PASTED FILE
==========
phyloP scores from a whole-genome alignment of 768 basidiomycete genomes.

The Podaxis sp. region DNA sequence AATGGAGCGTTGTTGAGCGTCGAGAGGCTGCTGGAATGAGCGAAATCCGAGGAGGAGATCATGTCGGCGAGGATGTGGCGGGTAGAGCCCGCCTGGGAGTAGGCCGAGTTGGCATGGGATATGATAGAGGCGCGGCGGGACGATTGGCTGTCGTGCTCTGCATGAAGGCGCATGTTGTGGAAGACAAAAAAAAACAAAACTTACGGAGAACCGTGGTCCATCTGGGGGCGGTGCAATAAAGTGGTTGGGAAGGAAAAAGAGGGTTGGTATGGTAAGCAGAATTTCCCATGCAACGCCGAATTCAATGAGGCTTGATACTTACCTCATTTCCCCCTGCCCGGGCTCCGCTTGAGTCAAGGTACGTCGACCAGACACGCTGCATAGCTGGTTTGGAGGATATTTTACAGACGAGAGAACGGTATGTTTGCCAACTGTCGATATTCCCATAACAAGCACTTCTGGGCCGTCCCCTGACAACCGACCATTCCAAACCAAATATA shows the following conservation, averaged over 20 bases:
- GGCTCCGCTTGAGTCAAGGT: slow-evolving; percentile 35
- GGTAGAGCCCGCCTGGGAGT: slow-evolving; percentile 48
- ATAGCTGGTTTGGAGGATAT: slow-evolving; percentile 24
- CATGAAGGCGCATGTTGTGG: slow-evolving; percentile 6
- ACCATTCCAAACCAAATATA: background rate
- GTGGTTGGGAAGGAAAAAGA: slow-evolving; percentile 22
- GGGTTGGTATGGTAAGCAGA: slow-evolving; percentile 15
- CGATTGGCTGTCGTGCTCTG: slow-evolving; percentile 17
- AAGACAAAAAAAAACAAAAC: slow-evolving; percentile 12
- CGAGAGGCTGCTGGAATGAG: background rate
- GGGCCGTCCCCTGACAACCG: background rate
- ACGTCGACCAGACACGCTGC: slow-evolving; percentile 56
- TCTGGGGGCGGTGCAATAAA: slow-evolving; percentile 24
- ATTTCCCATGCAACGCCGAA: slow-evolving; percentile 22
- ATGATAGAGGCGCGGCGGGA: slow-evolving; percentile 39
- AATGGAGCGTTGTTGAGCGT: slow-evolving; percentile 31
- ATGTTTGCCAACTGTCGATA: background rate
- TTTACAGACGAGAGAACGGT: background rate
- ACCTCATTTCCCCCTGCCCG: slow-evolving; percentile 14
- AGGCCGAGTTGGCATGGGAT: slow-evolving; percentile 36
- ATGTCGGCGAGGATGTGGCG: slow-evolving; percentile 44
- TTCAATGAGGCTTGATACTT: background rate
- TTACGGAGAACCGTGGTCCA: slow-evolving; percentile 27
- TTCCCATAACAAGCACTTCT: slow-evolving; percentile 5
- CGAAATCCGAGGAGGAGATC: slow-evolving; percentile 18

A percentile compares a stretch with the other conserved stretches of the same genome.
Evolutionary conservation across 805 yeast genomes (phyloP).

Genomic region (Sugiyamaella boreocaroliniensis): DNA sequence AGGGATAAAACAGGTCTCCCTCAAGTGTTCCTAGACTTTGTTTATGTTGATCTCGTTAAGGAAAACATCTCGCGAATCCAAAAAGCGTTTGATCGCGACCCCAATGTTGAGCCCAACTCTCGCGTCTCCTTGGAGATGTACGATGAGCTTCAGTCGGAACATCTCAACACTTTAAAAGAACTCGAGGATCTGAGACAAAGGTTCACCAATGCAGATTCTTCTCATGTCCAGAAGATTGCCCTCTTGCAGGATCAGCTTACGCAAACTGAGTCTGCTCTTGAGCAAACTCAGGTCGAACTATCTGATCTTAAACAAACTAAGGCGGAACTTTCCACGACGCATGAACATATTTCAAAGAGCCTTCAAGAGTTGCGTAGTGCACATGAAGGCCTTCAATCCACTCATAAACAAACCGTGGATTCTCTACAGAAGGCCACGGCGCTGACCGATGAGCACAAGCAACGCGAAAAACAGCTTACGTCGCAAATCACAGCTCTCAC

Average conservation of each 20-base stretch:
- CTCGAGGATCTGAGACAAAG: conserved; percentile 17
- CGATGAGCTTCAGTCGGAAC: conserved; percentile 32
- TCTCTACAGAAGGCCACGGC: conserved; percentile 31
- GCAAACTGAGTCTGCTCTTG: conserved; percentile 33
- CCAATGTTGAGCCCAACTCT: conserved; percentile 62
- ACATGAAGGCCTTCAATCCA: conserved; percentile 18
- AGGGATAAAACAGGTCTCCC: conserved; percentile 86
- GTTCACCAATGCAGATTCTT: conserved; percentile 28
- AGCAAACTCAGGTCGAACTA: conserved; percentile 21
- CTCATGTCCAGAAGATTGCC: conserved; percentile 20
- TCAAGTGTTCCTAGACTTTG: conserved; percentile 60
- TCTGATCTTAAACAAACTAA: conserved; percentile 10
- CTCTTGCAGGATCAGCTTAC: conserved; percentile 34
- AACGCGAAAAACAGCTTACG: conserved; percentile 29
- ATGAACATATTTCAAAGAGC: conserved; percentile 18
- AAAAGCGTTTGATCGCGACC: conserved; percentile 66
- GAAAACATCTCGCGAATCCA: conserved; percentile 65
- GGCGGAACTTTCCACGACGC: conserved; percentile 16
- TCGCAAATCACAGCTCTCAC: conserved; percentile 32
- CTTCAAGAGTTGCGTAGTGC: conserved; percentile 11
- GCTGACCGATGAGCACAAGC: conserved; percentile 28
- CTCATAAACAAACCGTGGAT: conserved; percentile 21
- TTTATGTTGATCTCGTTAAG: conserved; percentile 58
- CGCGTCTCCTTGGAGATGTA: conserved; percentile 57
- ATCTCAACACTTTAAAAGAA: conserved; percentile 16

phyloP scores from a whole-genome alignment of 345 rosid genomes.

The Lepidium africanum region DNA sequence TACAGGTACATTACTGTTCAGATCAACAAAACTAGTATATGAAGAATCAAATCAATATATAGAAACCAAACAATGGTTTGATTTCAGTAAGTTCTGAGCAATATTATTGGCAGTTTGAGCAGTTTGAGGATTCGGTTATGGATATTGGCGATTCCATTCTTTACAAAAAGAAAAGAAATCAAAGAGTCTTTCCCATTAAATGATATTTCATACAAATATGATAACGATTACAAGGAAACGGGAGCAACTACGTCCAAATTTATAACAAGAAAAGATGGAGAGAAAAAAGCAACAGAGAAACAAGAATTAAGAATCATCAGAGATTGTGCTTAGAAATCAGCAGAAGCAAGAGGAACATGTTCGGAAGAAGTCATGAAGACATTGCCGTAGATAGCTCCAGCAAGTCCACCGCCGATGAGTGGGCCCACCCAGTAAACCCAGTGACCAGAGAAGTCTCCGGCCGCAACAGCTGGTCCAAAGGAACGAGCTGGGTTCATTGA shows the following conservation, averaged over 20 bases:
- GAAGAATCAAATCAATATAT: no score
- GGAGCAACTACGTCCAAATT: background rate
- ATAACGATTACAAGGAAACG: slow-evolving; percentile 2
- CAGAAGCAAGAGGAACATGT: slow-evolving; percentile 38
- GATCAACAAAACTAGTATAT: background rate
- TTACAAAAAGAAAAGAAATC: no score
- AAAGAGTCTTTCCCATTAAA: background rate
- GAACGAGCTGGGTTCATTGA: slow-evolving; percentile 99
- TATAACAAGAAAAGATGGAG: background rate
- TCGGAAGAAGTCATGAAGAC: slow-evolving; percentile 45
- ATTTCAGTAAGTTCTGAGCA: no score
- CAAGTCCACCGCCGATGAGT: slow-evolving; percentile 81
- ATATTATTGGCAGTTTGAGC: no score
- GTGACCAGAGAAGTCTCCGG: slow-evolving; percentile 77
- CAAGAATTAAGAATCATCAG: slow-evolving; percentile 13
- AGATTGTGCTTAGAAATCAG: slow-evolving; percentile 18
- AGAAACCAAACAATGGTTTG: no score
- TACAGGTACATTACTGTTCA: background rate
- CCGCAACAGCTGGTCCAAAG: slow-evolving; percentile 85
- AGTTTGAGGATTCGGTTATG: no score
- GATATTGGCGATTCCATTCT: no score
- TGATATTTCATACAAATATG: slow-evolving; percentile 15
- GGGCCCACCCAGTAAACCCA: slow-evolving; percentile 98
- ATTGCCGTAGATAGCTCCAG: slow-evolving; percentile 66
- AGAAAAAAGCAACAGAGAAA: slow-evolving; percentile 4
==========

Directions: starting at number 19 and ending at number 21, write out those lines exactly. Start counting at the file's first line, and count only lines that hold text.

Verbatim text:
- ATGTTTGCCAACTGTCGATA: background rate
- TTTACAGACGAGAGAACGGT: background rate
- ACCTCATTTCCCCCTGCCCG: slow-evolving; percentile 14